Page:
Chronic airway obstruction in a population-based adult asthma cohort: prevalence, incidence and prognostic factors
Helena Backman, Sven-Arne Jansson, Caroline Stridsman, et al.
Respir Med 2018;138:115–22
People with asthma may develop chronic airway obstruction (CAO). Its prevalence in patients recruited from hospitals and primary care ranges from 29% to 60%, and from 19% to 32% in population-based samples. The incidence of CAO has not been recorded, and risk factor patterns for prevalent CAO among asthmatics are conflicting. Asthma-COPD overlap (ACO), proposed by joint Global Initiative for Asthma and GOLD guidelines, lacks an accepted definition, and it is unclear whether the term is a distinct disease entity or used to describe the co-existence of both asthma and COPD. Whichever it may be, it is important to study the natural history of ACO, so as to better define management and treatment of those affected.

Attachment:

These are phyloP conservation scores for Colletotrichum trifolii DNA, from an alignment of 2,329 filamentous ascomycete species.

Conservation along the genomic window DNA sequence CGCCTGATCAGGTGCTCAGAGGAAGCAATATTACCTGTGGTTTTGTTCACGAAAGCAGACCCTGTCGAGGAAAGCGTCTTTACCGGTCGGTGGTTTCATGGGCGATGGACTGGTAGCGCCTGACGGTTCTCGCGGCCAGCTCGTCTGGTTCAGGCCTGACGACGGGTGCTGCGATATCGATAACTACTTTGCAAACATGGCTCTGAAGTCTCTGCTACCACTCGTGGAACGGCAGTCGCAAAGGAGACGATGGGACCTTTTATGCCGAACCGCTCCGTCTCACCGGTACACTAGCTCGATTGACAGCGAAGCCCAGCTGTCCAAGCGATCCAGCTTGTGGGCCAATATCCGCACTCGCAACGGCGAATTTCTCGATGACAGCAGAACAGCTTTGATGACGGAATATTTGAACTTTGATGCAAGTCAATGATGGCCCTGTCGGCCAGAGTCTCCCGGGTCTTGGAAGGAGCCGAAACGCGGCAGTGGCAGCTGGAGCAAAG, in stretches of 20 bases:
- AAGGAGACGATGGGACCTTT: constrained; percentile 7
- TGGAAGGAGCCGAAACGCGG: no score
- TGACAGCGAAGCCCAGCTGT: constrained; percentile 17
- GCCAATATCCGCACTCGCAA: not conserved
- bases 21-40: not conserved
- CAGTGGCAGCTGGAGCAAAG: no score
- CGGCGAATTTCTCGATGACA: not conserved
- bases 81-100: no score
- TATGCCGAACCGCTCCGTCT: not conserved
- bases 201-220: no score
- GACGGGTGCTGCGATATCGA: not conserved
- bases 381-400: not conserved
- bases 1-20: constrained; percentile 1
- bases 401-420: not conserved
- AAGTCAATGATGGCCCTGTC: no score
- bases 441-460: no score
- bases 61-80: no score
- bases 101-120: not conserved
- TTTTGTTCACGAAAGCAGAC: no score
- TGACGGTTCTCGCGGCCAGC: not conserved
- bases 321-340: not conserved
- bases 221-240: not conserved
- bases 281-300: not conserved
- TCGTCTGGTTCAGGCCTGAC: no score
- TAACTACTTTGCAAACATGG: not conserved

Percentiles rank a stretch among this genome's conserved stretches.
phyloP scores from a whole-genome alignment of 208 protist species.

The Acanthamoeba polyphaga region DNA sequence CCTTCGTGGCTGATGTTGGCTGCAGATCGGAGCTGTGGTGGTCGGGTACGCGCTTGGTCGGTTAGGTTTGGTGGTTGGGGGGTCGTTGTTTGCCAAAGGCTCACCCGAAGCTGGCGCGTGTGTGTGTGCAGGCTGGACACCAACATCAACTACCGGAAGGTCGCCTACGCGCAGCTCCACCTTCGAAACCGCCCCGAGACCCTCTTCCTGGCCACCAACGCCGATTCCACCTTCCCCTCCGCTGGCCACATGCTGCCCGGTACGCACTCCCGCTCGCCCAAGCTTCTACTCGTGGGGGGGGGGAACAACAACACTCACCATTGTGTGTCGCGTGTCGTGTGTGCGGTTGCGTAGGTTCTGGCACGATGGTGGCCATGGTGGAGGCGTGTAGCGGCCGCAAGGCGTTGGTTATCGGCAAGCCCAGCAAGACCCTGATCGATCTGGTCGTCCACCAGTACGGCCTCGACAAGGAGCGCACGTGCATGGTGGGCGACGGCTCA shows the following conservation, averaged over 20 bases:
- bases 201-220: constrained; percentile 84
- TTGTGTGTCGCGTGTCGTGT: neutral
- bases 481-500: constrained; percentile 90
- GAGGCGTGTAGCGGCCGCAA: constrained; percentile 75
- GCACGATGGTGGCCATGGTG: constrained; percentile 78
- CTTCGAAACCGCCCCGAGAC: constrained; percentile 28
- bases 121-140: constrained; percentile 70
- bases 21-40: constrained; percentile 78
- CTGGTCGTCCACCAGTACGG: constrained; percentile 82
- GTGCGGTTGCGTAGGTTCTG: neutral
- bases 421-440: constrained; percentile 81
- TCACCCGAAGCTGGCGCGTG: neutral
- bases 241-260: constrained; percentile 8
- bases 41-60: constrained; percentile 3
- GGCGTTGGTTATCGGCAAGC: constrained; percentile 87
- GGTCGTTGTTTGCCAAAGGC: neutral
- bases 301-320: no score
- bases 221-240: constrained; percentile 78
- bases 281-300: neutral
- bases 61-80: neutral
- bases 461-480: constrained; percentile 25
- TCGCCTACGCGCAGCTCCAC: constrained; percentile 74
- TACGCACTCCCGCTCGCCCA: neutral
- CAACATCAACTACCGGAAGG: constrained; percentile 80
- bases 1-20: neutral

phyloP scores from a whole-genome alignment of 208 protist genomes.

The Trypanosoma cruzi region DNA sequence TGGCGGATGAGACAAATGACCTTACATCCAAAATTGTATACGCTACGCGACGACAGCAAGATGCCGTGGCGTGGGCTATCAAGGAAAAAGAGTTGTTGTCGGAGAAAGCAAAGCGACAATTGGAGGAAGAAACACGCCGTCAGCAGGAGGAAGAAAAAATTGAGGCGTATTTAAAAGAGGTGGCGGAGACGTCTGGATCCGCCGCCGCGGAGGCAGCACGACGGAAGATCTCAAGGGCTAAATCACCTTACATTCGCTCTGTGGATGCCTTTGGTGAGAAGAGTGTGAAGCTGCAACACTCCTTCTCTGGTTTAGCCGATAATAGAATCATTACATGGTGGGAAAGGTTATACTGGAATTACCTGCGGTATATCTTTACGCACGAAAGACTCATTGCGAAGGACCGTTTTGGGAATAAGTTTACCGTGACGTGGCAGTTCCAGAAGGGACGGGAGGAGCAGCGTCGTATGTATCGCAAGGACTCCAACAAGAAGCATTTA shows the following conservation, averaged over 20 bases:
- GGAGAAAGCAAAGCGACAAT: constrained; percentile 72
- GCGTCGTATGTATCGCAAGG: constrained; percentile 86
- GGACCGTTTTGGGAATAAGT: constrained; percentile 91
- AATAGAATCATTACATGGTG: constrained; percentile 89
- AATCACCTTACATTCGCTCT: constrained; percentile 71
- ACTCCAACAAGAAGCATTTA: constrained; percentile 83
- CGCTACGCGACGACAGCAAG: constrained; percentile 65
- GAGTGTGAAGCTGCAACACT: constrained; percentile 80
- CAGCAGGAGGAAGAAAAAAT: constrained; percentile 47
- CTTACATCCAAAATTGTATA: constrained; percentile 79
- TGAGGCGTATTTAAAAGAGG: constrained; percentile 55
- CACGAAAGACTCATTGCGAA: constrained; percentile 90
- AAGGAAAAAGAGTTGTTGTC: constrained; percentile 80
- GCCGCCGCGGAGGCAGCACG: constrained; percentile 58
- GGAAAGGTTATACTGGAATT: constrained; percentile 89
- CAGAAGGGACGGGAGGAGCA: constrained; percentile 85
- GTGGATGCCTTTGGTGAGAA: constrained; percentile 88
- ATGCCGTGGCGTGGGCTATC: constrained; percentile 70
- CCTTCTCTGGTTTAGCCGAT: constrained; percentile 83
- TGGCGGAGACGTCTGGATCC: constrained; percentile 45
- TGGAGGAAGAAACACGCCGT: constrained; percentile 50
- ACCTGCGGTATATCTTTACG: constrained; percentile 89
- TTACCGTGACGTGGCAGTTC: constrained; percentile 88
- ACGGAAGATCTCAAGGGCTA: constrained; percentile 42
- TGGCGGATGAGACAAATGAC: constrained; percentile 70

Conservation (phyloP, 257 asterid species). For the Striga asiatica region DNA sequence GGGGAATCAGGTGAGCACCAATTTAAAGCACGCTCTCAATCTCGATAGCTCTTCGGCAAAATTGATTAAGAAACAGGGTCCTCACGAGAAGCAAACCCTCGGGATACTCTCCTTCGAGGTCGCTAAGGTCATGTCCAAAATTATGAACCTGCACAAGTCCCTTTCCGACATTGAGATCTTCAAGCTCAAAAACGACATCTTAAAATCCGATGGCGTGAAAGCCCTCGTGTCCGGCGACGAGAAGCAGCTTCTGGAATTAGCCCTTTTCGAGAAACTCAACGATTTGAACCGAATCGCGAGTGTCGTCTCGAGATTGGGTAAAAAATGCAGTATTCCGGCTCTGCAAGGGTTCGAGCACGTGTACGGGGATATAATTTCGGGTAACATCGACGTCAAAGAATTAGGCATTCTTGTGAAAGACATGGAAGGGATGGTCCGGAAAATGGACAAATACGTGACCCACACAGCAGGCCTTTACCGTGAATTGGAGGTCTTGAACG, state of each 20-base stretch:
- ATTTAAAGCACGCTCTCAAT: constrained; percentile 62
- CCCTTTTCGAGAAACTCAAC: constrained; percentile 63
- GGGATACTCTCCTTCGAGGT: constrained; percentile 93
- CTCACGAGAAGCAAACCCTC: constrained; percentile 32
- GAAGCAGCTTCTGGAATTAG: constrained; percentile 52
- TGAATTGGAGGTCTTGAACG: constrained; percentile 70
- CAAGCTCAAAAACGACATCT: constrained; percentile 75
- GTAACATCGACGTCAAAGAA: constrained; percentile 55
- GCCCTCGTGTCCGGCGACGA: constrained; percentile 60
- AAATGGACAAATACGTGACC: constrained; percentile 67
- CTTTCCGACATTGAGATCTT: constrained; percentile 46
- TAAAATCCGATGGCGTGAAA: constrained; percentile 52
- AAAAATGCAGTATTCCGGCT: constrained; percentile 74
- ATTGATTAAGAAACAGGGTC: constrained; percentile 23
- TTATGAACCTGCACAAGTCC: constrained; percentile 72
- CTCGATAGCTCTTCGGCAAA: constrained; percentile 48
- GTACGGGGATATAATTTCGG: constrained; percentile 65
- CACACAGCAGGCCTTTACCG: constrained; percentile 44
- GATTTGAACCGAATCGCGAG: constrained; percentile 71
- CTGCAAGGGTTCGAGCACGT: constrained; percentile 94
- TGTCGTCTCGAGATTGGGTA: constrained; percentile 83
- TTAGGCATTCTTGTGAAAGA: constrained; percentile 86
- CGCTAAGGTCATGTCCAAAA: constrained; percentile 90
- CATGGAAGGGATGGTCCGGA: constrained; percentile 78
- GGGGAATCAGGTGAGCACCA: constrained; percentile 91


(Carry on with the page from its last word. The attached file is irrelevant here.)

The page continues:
The aims of this study were to estimate prevalence and incidence of CAO in a large population-based adult asthma cohort, and to study risk factors for both prevalent and incident CAO. The asthma cohort comprised 2,055 adults aged 19–72 years, and the study was run between 1986 and 2001. CAO was defined as post-bronchodilator FEV1/FVC<0.7. The cohort was invited to a clinical follow-up involving interview, spirometry and blood sampling in 2012–2014, of whom 983 attended.
The study concluded that the prevalence of CAO at study entry level was 11.4%. The incidence rate was 16 per 1,000 per year, meaning the majority did not develop CAO. Those with CAO had higher levels of neutrophils and greater incidence of heart disease. Risk pattern factors for both prevalent and incident CAO were similar, and corresponded to that of general population COPD patients, namely, smoking, older ages and male sex. There was nothing in the findings to suggest ACO is a specific disease entity.